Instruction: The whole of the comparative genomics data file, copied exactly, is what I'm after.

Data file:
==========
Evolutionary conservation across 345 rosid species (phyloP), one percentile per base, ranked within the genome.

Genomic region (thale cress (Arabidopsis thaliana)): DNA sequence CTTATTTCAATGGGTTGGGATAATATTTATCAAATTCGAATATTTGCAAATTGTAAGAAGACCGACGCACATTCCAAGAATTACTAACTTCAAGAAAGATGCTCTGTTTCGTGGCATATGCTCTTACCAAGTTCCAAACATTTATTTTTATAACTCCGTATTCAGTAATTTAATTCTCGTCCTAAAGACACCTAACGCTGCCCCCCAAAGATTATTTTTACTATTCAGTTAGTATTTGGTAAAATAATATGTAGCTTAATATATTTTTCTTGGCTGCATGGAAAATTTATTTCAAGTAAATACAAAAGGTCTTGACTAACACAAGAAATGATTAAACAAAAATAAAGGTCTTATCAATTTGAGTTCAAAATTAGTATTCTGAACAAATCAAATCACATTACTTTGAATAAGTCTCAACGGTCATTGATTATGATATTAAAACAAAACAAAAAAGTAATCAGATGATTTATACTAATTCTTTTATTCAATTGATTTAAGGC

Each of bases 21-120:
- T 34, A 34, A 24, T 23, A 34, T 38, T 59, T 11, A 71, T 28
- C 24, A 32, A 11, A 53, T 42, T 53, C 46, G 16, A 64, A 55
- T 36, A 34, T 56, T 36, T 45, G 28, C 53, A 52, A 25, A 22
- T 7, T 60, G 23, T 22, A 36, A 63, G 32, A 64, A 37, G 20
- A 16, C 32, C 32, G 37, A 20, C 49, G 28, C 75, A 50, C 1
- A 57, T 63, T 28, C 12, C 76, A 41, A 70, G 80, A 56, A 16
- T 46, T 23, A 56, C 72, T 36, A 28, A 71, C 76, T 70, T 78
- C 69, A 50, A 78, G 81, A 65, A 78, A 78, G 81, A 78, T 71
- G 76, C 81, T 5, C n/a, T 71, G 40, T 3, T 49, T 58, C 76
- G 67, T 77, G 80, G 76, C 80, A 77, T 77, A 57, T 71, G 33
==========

Evolutionary conservation across 345 rosid species (phyloP), one percentile per base, ranked within the genome.

Genomic region (thale cress (Arabidopsis thaliana)): DNA sequence CTTATTTCAATGGGTTGGGATAATATTTATCAAATTCGAATATTTGCAAATTGTAAGAAGACCGACGCACATTCCAAGAATTACTAACTTCAAGAAAGATGCTCTGTTTCGTGGCATATGCTCTTACCAAGTTCCAAACATTTATTTTTATAACTCCGTATTCAGTAATTTAATTCTCGTCCTAAAGACACCTAACGCTGCCCCCCAAAGATTATTTTTACTATTCAGTTAGTATTTGGTAAAATAATATGTAGCTTAATATATTTTTCTTGGCTGCATGGAAAATTTATTTCAAGTAAATACAAAAGGTCTTGACTAACACAAGAAATGATTAAACAAAAATAAAGGTCTTATCAATTTGAGTTCAAAATTAGTATTCTGAACAAATCAAATCACATTACTTTGAATAAGTCTCAACGGTCATTGATTATGATATTAAAACAAAACAAAAAAGTAATCAGATGATTTATACTAATTCTTTTATTCAATTGATTTAAGGC

Each of bases 21-120:
- T 34, A 34, A 24, T 23, A 34, T 38, T 59, T 11, A 71, T 28
- C 24, A 32, A 11, A 53, T 42, T 53, C 46, G 16, A 64, A 55
- T 36, A 34, T 56, T 36, T 45, G 28, C 53, A 52, A 25, A 22
- T 7, T 60, G 23, T 22, A 36, A 63, G 32, A 64, A 37, G 20
- A 16, C 32, C 32, G 37, A 20, C 49, G 28, C 75, A 50, C 1
- A 57, T 63, T 28, C 12, C 76, A 41, A 70, G 80, A 56, A 16
- T 46, T 23, A 56, C 72, T 36, A 28, A 71, C 76, T 70, T 78
- C 69, A 50, A 78, G 81, A 65, A 78, A 78, G 81, A 78, T 71
- G 76, C 81, T 5, C n/a, T 71, G 40, T 3, T 49, T 58, C 76
- G 67, T 77, G 80, G 76, C 80, A 77, T 77, A 57, T 71, G 33